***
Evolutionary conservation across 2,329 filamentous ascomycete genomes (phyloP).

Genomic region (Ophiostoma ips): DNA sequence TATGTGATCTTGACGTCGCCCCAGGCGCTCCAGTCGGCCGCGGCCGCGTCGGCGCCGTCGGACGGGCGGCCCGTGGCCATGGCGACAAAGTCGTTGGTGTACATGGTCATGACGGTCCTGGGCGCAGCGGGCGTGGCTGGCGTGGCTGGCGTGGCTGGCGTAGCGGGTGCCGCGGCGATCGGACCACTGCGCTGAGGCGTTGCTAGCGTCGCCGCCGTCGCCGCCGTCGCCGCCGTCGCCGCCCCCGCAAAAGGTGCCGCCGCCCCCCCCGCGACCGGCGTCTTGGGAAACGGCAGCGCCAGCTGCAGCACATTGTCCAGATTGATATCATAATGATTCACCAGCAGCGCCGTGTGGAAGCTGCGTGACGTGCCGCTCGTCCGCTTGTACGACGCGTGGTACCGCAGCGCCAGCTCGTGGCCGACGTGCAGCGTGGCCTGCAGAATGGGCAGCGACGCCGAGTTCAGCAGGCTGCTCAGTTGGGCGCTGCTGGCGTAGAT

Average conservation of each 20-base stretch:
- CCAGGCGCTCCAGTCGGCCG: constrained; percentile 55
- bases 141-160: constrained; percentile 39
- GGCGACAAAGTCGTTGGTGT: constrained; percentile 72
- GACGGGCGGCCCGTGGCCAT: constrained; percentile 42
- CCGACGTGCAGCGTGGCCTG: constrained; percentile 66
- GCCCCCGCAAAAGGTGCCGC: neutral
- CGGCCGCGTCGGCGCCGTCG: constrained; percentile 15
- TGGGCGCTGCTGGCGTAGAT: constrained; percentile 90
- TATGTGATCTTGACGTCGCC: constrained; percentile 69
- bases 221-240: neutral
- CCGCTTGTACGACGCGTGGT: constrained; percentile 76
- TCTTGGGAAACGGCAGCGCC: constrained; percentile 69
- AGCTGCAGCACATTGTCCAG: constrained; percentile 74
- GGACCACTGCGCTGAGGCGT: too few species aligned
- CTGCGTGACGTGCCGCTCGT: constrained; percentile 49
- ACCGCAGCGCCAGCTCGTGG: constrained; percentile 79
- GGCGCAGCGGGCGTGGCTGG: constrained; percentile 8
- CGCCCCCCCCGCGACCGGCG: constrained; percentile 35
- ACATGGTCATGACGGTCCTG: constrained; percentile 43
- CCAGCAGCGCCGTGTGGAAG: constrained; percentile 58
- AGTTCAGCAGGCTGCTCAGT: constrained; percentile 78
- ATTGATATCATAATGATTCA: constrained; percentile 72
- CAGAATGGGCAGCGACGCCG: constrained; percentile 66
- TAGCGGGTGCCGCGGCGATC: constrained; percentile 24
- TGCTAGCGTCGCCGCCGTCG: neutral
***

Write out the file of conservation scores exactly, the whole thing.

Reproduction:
Evolutionary conservation across 2,329 filamentous ascomycete genomes (phyloP).

Genomic region (Ophiostoma ips): DNA sequence TATGTGATCTTGACGTCGCCCCAGGCGCTCCAGTCGGCCGCGGCCGCGTCGGCGCCGTCGGACGGGCGGCCCGTGGCCATGGCGACAAAGTCGTTGGTGTACATGGTCATGACGGTCCTGGGCGCAGCGGGCGTGGCTGGCGTGGCTGGCGTGGCTGGCGTAGCGGGTGCCGCGGCGATCGGACCACTGCGCTGAGGCGTTGCTAGCGTCGCCGCCGTCGCCGCCGTCGCCGCCGTCGCCGCCCCCGCAAAAGGTGCCGCCGCCCCCCCCGCGACCGGCGTCTTGGGAAACGGCAGCGCCAGCTGCAGCACATTGTCCAGATTGATATCATAATGATTCACCAGCAGCGCCGTGTGGAAGCTGCGTGACGTGCCGCTCGTCCGCTTGTACGACGCGTGGTACCGCAGCGCCAGCTCGTGGCCGACGTGCAGCGTGGCCTGCAGAATGGGCAGCGACGCCGAGTTCAGCAGGCTGCTCAGTTGGGCGCTGCTGGCGTAGAT

Average conservation of each 20-base stretch:
- CCAGGCGCTCCAGTCGGCCG: constrained; percentile 55
- bases 141-160: constrained; percentile 39
- GGCGACAAAGTCGTTGGTGT: constrained; percentile 72
- GACGGGCGGCCCGTGGCCAT: constrained; percentile 42
- CCGACGTGCAGCGTGGCCTG: constrained; percentile 66
- GCCCCCGCAAAAGGTGCCGC: neutral
- CGGCCGCGTCGGCGCCGTCG: constrained; percentile 15
- TGGGCGCTGCTGGCGTAGAT: constrained; percentile 90
- TATGTGATCTTGACGTCGCC: constrained; percentile 69
- bases 221-240: neutral
- CCGCTTGTACGACGCGTGGT: constrained; percentile 76
- TCTTGGGAAACGGCAGCGCC: constrained; percentile 69
- AGCTGCAGCACATTGTCCAG: constrained; percentile 74
- GGACCACTGCGCTGAGGCGT: too few species aligned
- CTGCGTGACGTGCCGCTCGT: constrained; percentile 49
- ACCGCAGCGCCAGCTCGTGG: constrained; percentile 79
- GGCGCAGCGGGCGTGGCTGG: constrained; percentile 8
- CGCCCCCCCCGCGACCGGCG: constrained; percentile 35
- ACATGGTCATGACGGTCCTG: constrained; percentile 43
- CCAGCAGCGCCGTGTGGAAG: constrained; percentile 58
- AGTTCAGCAGGCTGCTCAGT: constrained; percentile 78
- ATTGATATCATAATGATTCA: constrained; percentile 72
- CAGAATGGGCAGCGACGCCG: constrained; percentile 66
- TAGCGGGTGCCGCGGCGATC: constrained; percentile 24
- TGCTAGCGTCGCCGCCGTCG: neutral